Four gardens at the Getty Villa Museum offer fresh air and tranquil spaces. Inspired by ancient Roman models, gardens are integral to the Getty Villa and feature fountains, sculpture, and colorful plants known to have grown in the ancient Mediterranean. There are four different gardens on the grounds of the Getty Villa, planted with plants native to the Mediterranean and known to have been cultivated by the ancient Romans.

Outer Peristyle – The largest garden is that of the Outer Peristyle, an exact proportional replica of the one at the Villa dei Papiri. The garden is 308 by 105 feet (94 m × 32 m), with a 220 feet (67 m) long pool at the center. In ancient Roman times, the outer peristyle garden would have been used to converse with guests and for solo contemplation. Replica statues of bronzes that were excavated from the Villa dei Papiri, the Roman villa that the Getty Villa is modeled after. Depicting famous philosophers, political figures, deities, athletes, and animals, they stand in the locations approximate to where they stood at the Villa dei Papiri.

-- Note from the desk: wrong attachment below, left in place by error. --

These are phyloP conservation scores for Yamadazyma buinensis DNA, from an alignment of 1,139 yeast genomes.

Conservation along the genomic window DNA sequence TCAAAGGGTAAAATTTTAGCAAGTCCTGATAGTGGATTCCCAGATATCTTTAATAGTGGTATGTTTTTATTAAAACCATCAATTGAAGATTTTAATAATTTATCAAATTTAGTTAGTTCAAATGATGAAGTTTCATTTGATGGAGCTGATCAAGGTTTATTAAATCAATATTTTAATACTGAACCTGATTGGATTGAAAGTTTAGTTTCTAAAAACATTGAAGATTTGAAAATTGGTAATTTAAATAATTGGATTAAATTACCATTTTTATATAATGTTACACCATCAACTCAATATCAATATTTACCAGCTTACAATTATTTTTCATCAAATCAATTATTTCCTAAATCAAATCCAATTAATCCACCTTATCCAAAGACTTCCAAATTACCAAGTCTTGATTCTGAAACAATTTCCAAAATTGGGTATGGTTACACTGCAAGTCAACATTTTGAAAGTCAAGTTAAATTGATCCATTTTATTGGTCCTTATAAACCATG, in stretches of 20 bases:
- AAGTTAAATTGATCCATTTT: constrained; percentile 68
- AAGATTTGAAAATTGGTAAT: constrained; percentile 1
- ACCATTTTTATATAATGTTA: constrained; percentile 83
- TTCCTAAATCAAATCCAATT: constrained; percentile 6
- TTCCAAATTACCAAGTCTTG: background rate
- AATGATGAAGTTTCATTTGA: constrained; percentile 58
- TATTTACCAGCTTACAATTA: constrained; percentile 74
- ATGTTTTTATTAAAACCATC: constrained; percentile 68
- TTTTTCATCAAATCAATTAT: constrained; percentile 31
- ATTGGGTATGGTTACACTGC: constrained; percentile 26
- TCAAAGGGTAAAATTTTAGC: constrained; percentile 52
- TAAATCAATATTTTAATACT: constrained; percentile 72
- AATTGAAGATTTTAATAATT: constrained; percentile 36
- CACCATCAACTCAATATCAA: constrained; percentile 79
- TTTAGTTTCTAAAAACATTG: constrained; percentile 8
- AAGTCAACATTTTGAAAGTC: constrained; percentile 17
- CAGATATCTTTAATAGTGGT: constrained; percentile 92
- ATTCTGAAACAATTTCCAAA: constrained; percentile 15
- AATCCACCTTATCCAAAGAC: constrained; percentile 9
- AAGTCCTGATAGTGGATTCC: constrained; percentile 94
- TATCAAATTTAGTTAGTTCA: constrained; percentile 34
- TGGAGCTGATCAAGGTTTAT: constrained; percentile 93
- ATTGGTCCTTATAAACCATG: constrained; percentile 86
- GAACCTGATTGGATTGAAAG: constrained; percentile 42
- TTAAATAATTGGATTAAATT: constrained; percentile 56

The north wall features frescoes of landscapes and architecture copied from the Villa dei Papiri and another villa in Oplontis. Frescoes featuring theatrical masks on garlands strung between painting columns are copies of those from the Villa of Publius Fannius Synistor. The central reflecting pool is approximately three feet deep. At the Villa dei Papiri, it was used for either swimming or fish farming.

It would also have been used to grow plants, ventilate the home, and provide an escape from the heat. Traditional Roman landscaping designs are replicated with manicured bay laurel, boxwood, oleander, and viburnum shrubs. There are rows of date palms lining each of the long sides of the Outer Peristyle garden, while each corner features pomegranate trees surrounded by ornamental plants like acanthus, bay laurel, boxwood, myrtle, ivy, hellebore, lavender, and iris. Copies of Roman bronzes excavated at the Villa dei Papiri and elsewhere are scattered throughout the garden.